LONDON (Reuters) - Marks & Spencer, Britain’s biggest clothing retailer, lost market share over the last three months, industry data showed on Thursday, reversing a small gain late last year that was heralded by its chief executive as a sign his recovery plan was working.
Data from research group Kantar Worldpanel, seen by Reuters, showed M&S’s share of the UK fashion market declined 0.2 percent in the 24 weeks to February 16 and was down 0.4 percent in the latter 12 weeks of the period.
The figures showed the retailer’s share of the key womenswear market contracted 0.2 percent over the 24 weeks and 0.5 percent over the latter 12 weeks.
The loss of share is likely to up the pressure on CEO Marc Bolland, who has presided over 10 straight quarters of declining underlying sales in M&S’s general merchandise division, which includes clothing.
Bolland is nearing the end of a three-year, 2.3 billion pound ($3.8 billion) plan to address decades of under-investment.
In January he said the womenswear business was showing “early signs of improvement” under the management of a new team and a re-focus on quality and style.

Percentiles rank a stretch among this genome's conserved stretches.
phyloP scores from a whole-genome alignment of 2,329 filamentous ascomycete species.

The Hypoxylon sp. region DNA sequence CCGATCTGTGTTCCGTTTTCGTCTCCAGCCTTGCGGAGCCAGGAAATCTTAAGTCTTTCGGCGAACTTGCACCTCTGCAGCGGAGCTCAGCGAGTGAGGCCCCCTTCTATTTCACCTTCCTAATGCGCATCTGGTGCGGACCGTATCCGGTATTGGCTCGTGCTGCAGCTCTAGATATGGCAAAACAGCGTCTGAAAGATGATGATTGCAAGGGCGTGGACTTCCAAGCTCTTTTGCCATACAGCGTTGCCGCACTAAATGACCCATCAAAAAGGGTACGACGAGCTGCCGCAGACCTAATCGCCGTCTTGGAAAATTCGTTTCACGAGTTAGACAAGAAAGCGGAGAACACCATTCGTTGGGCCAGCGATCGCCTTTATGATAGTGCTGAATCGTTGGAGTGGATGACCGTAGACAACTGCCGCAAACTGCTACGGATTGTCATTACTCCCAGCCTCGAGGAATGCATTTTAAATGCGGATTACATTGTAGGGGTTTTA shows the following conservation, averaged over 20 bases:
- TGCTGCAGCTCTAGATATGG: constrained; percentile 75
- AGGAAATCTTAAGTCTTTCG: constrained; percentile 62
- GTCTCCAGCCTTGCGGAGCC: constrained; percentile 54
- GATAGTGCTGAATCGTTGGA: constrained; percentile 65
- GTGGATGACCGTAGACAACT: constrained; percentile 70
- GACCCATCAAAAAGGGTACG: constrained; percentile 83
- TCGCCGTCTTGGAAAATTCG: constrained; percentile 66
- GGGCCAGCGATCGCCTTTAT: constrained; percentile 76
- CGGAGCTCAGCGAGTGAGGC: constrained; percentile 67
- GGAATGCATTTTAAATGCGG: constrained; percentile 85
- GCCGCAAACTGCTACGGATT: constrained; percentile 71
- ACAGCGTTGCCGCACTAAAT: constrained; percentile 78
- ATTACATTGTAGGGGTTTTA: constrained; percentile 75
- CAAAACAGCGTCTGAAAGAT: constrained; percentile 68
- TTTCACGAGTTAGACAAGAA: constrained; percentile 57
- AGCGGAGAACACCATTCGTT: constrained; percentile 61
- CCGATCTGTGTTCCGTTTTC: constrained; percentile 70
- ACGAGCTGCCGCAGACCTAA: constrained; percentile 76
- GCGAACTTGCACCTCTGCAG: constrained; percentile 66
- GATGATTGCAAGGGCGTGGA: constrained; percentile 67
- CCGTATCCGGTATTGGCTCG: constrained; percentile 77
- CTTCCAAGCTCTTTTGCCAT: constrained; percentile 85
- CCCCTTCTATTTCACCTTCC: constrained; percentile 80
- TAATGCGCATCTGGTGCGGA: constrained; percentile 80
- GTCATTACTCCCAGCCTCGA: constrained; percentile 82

He highlighted womenswear market share growth of 0.1 percent over the 12 weeks to November 24 - the first growth in three years - and said the firm’s spring/summer collection had been well received by the fashion press.
M&S declined to comment on the latest market share data.
Shares in the firm were down 1.2 percent at 467 pence at 1254 GMT, valuing the business at 7.64 billion pounds.
The stock is down 7 percent over the last six months, though up 18.7 percent over the last year.
Earlier this week Nomura, M&S’s joint house broker, reduced its 2013-14 and 2014-15 pretax profit forecasts on concerns of continued weak trading at the retailer, which also sells upmarket food.
Its forecast for 2013-14 was cut to 614 million pounds from 632 million pounds - a forecast below sector analysts’ consensus figure of 628 million pounds published on M&S’s corporate website.
Nomura cut its forecast for 2014-15 to 709 million pounds from 724 million pounds.
The brokerage reduced its forecast for M&S’s fourth-quarter like-for-like sales in general merchandise to down 1.5 percent from up 1.3 percent previously. It also cut its forecast for food like-for-like sales in its fourth quarter to flat from up 0.3 percent previously.
Easter - which normally boosts trade - falls later this year, while M&S’s business will not have been helped by widespread flooding in Britain.
M&S is scheduled to update on fourth quarter, to end-March, trading on April 10 and publish 2013-14 results on May 20.
Separately on Thursday Next, Britain’s No. 2 clothing retailer, posted a 12 percent rise in 2013-14 pretax profit to 695.2 million pounds - a figure that would top M&S’s earnings for the first time, based on analysts’ forecasts.
Editing by David Holmes and Pravin Char